Netanyahu quizzed over suspicion of graft

Jerusalem, January 4
Israeli police have questioned Prime Minister Benjamin Netanyahu for nearly three hours on suspicion of graft after the Attorney General said that the police had gathered enough evidence against him as a “possible criminal suspect”. The police investigating team questioned 67-year-old Netanyahu on Monday evening over suspicion that he and his family members received illicit gifts and other favours from businessmen running into hundreds of thousands of dollars. Netanyahu has strongly denied all allegations against him. The Prime Minister also tried to play down the development telling his critics, “don’t celebrate yet”, hours before he was to be questioned. “Nothing will come (of this investigation) and you will continue to spew out hot air,” Netanyahu had said mockingly. A statement issued by Attorney General Avichai Mendelblit said that police found enough evidence to support the questioning of the premier as a possible criminal suspect. The decision to question Netanyahu was made in light of evidence collected in the past month, Mendelblit said. The new development “changed the evidentiary situation,” the Attorney General said adding that it warranted a full-blown investigation, as opposed to a preliminary inquiry, on the Prime Minister.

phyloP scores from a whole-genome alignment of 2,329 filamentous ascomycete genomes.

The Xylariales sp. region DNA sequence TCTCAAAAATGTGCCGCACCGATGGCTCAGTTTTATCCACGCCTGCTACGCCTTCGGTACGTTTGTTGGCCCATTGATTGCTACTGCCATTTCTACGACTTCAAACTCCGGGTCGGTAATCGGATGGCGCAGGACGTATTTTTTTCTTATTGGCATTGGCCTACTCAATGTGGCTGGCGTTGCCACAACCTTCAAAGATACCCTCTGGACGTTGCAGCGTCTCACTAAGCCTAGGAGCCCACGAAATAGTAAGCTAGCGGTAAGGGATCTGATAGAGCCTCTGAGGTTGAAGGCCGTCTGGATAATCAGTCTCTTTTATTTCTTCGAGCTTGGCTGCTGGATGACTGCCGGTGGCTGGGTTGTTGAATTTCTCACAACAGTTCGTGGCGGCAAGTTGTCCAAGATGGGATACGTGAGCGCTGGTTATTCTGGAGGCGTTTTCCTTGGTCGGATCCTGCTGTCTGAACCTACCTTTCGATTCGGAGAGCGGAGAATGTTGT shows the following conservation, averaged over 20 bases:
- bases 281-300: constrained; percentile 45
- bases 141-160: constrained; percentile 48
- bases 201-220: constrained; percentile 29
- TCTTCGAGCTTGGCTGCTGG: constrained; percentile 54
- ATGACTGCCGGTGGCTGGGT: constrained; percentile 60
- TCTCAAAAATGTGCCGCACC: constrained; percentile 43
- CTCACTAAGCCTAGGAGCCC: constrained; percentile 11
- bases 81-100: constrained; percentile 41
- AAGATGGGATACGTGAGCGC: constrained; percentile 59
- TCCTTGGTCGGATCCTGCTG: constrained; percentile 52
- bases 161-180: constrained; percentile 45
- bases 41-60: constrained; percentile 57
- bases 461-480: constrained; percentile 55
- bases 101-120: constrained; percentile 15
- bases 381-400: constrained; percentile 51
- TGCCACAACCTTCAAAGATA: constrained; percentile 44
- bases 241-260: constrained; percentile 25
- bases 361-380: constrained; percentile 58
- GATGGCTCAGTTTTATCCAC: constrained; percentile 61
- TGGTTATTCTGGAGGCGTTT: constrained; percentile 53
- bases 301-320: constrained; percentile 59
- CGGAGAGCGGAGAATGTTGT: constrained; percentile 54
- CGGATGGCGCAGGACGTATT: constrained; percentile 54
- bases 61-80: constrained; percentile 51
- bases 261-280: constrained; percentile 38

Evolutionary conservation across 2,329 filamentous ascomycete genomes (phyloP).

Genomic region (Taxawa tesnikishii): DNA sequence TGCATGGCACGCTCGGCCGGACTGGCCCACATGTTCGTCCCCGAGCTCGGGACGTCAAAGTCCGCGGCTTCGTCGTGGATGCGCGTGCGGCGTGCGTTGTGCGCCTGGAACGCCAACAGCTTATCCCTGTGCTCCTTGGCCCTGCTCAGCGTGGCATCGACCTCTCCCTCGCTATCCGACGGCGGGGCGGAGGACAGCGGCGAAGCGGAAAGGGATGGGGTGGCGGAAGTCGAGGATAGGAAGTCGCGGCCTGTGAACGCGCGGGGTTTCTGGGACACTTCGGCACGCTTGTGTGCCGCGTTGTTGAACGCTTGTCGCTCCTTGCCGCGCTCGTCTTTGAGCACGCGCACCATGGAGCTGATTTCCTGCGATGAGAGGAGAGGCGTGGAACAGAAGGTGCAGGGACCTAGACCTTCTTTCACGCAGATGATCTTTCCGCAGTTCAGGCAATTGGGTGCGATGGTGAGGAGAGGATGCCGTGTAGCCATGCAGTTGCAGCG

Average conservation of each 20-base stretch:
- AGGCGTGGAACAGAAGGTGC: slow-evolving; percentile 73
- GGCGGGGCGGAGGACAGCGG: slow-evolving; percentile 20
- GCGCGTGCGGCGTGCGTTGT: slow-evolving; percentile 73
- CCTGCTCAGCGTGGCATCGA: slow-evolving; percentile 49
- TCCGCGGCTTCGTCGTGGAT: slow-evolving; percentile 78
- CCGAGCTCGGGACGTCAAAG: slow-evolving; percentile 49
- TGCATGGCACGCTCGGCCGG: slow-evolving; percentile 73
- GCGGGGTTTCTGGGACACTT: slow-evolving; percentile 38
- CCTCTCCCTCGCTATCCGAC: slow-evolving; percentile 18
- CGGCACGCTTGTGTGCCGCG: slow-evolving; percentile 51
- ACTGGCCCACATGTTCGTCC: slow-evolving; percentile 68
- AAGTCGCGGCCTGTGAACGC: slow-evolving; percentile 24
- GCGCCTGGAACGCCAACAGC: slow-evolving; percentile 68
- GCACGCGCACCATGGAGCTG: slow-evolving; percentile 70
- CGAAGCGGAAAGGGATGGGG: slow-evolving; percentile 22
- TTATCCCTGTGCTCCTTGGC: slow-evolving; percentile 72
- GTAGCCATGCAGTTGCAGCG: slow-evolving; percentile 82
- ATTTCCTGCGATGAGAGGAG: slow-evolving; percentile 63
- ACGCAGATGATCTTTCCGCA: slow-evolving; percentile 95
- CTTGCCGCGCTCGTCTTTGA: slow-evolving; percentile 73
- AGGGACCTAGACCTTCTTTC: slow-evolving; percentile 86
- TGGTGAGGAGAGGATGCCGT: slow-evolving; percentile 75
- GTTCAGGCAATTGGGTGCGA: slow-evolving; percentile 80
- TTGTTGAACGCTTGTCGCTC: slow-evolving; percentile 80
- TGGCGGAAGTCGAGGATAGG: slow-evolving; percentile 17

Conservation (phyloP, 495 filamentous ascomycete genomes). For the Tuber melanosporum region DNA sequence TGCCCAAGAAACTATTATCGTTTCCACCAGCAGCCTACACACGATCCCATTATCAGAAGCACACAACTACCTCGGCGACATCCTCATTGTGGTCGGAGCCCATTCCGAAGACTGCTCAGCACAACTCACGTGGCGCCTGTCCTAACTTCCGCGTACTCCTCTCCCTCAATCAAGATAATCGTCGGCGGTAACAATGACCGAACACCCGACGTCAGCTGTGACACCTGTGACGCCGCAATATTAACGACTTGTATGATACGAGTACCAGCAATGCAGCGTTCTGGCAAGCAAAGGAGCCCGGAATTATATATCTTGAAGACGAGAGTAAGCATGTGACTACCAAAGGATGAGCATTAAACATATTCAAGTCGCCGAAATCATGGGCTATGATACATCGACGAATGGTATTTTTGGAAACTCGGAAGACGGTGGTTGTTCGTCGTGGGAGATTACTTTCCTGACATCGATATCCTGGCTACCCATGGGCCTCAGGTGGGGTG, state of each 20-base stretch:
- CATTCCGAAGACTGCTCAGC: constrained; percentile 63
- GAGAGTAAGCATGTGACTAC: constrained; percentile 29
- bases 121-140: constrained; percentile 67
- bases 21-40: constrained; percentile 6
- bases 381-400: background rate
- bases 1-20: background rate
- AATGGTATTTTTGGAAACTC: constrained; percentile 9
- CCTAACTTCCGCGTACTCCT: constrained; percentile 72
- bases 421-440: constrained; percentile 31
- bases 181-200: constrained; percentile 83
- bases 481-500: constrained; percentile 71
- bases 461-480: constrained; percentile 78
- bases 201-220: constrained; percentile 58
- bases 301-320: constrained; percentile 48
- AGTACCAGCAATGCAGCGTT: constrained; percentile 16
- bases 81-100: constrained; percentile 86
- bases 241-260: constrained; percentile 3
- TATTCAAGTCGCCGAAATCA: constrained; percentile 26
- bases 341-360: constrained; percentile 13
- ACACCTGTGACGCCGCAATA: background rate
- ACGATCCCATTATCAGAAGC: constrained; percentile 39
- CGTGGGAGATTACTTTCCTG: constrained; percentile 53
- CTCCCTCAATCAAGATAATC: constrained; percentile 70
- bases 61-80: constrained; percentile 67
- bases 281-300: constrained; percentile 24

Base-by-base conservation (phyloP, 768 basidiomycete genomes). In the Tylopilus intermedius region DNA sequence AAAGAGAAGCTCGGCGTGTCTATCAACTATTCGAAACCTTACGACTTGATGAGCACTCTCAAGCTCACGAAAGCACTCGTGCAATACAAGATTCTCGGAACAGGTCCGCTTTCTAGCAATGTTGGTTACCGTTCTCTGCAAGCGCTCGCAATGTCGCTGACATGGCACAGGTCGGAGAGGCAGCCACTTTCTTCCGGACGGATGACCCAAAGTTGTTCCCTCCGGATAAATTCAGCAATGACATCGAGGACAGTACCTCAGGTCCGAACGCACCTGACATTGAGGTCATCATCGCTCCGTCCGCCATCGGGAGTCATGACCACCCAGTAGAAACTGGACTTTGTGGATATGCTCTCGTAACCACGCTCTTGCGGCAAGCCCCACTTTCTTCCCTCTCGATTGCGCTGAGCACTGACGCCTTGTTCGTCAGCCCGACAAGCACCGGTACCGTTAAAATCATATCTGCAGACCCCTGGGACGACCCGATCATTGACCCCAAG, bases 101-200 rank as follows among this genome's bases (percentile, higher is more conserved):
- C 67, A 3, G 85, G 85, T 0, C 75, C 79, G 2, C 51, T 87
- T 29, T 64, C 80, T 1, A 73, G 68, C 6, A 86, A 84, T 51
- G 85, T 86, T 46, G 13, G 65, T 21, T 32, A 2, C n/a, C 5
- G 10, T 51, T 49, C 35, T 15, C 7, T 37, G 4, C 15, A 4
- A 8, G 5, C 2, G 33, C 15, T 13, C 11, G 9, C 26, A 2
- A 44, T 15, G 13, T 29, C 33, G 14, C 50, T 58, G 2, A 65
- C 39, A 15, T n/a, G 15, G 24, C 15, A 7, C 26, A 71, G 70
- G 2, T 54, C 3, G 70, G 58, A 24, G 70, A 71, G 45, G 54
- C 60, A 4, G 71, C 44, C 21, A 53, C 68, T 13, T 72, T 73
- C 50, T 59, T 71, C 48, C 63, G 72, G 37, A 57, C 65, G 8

The statement chronicled the inquiry but did not provide details as of the nature suspicions in the graft case. The police has been examining “a long list of claims” against the PM since July, the Attorney General said. “The enquiry developed and branched out in directions different from the ones that initially launched it,” he said. The statement also detailed suspicions that were raised against Netanyahu but had been since dropped. Additional information would be released to the public pending the development of the investigation, the AG added. Israel police has interrogated witnesses abroad as well as in Israel about the graft case against Netanyahu and his family. One witness whose deposition, as per media reports, led to a breakthrough was Jewish American businessman Ron Lauder, a longtime friend of Netanyahu’s. Lauder confirmed to police that he had given Netanyahu various gifts, including a suit, and that he had also financed a trip abroad for the PM’s son, Yair.
The police believe the value of the gifts Lauder gave Netanyahu is greater than what he admitted to and that they were not given in friendship, but in hopes of gaining some benefit.

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